Whoa! This is a good one:
From Inman News, by way of the Boston Globe:
DEAR BOB: We had a sales contract to sell our house. The buyer was supposed to pay a deposit into a trust account with the realty office representing the buyer. We expected to close with no problem.
But a few days after the scheduled closing date, the buyer’s agent told us the buyer is a “fraud” and passed forged checks for the deposit and the down payment.
The agent cannot locate the buyer. Does the buyer’s agency have any obligation to us to pay the deposit, which was supposed to be in a trust account? — Charles
What the devil happened here???
Here’s the typical way it works.
When a buyer makes an offer to purchase, you usually accompany the offer with a $1,000 check. This check is a “good-faith” deposit on the purchase (it can be any amount, of course). Once the offer is accepted, the $1,000 check is deposited in an escrow account. The escrow account can be an account set up by the buyer’s broker, the seller’s broker, or an attorney or at a title company, etc. The money is put into escrow so that neither the buyer or seller can access it, unless the other side agrees.
When the buyer and seller sign the purchase and sale contract, usually 10 days later, an additional amount is usually deposited, usually 5% of the purchase price (at least here in Boston).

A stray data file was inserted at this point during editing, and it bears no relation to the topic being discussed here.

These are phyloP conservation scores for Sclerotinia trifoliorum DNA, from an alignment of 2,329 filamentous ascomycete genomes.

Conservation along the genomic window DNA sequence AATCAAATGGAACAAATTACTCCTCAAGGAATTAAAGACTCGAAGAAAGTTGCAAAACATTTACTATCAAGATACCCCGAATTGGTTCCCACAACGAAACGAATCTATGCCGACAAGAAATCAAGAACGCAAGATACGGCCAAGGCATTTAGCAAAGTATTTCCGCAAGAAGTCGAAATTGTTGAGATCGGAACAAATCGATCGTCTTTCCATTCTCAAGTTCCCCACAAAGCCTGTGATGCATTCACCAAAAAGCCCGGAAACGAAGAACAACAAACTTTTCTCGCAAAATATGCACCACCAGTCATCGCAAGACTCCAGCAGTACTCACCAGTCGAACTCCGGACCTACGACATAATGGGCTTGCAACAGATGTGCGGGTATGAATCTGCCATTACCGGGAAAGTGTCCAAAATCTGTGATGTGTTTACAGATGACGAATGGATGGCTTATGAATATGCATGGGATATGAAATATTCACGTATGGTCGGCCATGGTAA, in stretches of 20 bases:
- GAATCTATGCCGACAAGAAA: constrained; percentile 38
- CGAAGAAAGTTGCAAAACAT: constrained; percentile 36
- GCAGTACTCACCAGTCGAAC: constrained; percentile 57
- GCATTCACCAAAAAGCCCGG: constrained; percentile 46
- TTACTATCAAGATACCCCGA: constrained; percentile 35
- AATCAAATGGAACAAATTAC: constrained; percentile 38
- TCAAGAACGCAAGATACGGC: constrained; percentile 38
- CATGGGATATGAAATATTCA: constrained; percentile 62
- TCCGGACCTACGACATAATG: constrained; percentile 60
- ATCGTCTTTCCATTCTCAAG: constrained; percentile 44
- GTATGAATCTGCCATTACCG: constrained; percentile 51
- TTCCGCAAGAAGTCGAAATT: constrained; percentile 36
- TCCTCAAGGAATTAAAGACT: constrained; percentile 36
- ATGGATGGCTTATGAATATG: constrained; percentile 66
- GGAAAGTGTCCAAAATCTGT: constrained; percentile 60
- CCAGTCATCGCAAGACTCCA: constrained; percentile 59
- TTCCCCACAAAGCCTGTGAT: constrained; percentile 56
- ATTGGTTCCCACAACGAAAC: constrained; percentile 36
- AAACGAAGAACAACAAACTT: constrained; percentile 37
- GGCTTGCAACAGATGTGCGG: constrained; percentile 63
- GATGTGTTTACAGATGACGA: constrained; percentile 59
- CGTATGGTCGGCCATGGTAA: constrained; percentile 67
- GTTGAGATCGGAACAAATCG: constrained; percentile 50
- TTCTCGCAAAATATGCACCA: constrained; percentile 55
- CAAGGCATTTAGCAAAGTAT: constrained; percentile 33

Again, the money is held in an escrow account, so that no one can touch it. So, if things go terribly wrong and the buyer and seller end up suing each other, neither one can take the money and run. The other side has to okay it. (The 5%, and the initial $1,000 go toward the purchase price, of course.)
All moneys are required to be deposited within 24-hours, at least in Massachusetts.
I think “Charles” in the story above must have left out a lot of the story. Almost always, the money is deposited into escrow right away. Therefore, any checks written would have already hit the bank and bounced (the writer says the agent told them the checks bounced, but I just can’t believe he held onto this information – something else must have happened).
If the time between offer and closing is short, most agents will advise their clients to require the money be drawn using a bank check, to make sure it’s good funds and has time to clear, prior to closing.
Nasty, nasty situation.
The guy who answers Charles’ question says not to sue the buyer’s agent. Oh, no, I’d sue.
The buyer’s agent should be lucky the buyers didn’t drop by and give him/her a knuckle sandwich.